In the Upper Midwest, especially Minnesota, old-time music most typically refers to a mixture of Scandinavian styles, especially Norwegian and Swedish.

The non-Appalachian South

The Southern states (particularly coastal states such as Virginia and North Carolina) also have one of the oldest traditions of old-time music in the United States.

It is in this region that the music of Africa mixed most strongly with that of the British Isles. Records show that many African slaves (some of whom had been musicians in Africa or the Caribbean, where they had lived prior to the United States) were talented musicians, playing, as early as the 18th century, instruments such as the fiddle, banjo, and piano. Slave documents and advertisements of the time often listed musical abilities of individual African slaves as a selling point, as slaves were frequently asked to perform for their masters.

The banjo, an essential instrument for Southern and Appalachian old-time music, is believed to have derived from a West African skin-covered lute; such instruments (generally with four strings) are still played today in Senegal, Gambia, Mali, and Guinea, where they are called ngoni, xalam, or various other names.

States of the Deep South such as Alabama, Mississippi, Georgia, and Louisiana also have their own regional old-time music traditions and repertoires. Premier old time banjoist Bob Carlin has authored String Bands in the North Carolina Piedmont with a focus on non-Appalachian styles in that state. While the music of the Louisiana Cajuns has much in common with other North American old-time traditions it is generally treated as a tradition unto itself and not referred to as a form of old-time music.

Texas and the West

Texas developed a distinctive twin-fiddling tradition that was later popularized by Bob Wills as "Western swing" music. Fiddle music has also been popular since the 19th century in other Western states such as Oklahoma and Colorado. The National Oldtime Fiddlers' Contest has been held each year in Weiser, Idaho since 1953.

Oklahoma, with its high concentration of Native American inhabitants, has produced some Native American old-time string bands, most notably Big Chief Henry's Indian String Band (consisting of Henry Hall, fiddle; Clarence Hall, guitar; and Harold Hall, banjo and voice), which was recorded by H. C. Speir for the Victor company in 1929.

Canada

Among the prominent styles of old-time music in Canada are the Scottish-derived tradition of Nova Scotia (particularly Cape Breton Island), the French Canadian music of Quebec and Acadia, the old-time music of Ontario, and the prairie fiddling traditions of the central-western provinces. It is here (primarily in Manitoba and Saskatchewan) that the fiddle tradition of the Métis people is found. The traditional folk music of Newfoundland and Labrador, though similar in some ways to that of the rest of Atlantic Canada, has a distinct style of its own, and is generally considered a separate genre.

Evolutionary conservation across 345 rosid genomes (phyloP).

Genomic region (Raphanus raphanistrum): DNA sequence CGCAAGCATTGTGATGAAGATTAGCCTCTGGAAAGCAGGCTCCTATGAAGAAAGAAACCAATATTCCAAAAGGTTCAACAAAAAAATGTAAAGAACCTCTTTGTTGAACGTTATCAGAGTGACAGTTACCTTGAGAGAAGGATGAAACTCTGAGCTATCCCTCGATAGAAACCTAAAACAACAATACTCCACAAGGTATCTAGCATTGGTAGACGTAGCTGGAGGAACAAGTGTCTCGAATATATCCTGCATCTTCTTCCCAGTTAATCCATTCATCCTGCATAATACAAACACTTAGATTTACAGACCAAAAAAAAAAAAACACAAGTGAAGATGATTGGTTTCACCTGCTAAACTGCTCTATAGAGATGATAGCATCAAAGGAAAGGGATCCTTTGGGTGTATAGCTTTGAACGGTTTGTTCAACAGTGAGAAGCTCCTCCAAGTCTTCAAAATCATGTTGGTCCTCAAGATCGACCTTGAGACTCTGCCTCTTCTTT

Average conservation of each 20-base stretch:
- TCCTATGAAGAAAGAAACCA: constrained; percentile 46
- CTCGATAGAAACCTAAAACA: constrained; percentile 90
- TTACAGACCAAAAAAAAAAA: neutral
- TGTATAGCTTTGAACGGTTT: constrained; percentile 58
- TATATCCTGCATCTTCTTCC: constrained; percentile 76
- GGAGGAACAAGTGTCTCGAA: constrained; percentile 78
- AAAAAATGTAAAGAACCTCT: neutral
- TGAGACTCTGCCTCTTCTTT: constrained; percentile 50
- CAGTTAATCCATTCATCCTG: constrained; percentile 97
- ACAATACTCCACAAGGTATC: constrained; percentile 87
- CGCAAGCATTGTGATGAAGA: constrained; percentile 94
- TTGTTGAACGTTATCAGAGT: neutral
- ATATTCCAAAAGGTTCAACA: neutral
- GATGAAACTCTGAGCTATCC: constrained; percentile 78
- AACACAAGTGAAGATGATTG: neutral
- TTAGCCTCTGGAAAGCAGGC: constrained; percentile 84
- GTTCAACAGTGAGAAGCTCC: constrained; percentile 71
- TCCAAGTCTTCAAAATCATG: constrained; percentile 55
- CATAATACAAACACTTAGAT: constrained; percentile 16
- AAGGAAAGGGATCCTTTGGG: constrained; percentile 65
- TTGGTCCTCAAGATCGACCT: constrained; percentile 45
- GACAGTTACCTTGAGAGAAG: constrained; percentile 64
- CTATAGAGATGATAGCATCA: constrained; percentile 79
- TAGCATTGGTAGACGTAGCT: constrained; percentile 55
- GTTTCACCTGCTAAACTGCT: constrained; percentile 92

Contemporary musicians

The current old-time music scene is alive and well, sparked since 2000 by the combined exposure resulting from several prominent films, more accessible depositories of source material, and the work of a few of touring bands, including the Foghorn Stringband, the The Wilders, Uncle Earl, The Forge Mountain Diggers, Old Crow Medicine Show, Suzanne and Jim and The Tennessee Mafia Jug Band.

A handful of solo old-time musicians perform currently, including multi-instrumentalist Mike Seeger, fiddlers Brad Leftwich, Bruce Molsky, Rhys Jones, Dirk Powell, Rayna Gellert, banjo players Paul Brown and Riley Baugus, and guitar players/singers Alice Gerrard, Martha Scanlan, Carrie Fridley, Thomas Bailey, and Beverly Smith.

Stephanie Coleman, Greg Burgular, Leela and Ellie Grace, and Matt Brown are in the vanguard of a new generation of talented old-time musicians currently performing.

Living elders of the music include Benton Flippen of Mount Airy, North Carolina and Clyde Davenport of Monticello, Kentucky.

Audio

Notes

See also

Films

  • Appalachian Journey (1990). Original material recorded and directed by Alan Lomax. A Dibbs Directions Production for Channel Four TV in association with Alan Lomax. Presented by North Carolina Public TV. 1991 videocassette release of an episode from the 1990 television series American Patchwork: Songs and Stories of America.
  • My Old Fiddle: A Visit with Tommy Jarrell in the Blue Ridge (1994). Directed by Les Blank. El Cerrito, California: Flower Films. ISBN 0-933621-61-2.
  • New England Fiddles (1995). Produced and directed by John M. Bishop. A Media Generation production. Montpelier, Vermont: Distributed by Multicultural Media.
  • Songcatcher (dir. Maggie Greenwald, 2000) is a film about a musicologist researching Appalachian folk music in western North Carolina.
  • Sprout Wings and Fly (1983). Produced and directed by Les Blank, CeCe Conway, and Alice Gerrard. El Cerrito, California: Flower Films. ISBN 0933621019
  • O Brother, Where Art Thou? (2000). Produced by Ethan Coen, Working Title Films, Studio Canal. Directed by Joel Coen.
  • The High Lonesome Sound John Cohen's documentary about Kentucky musician Roscoe Halcomb.

External links

General links

Listening

Acts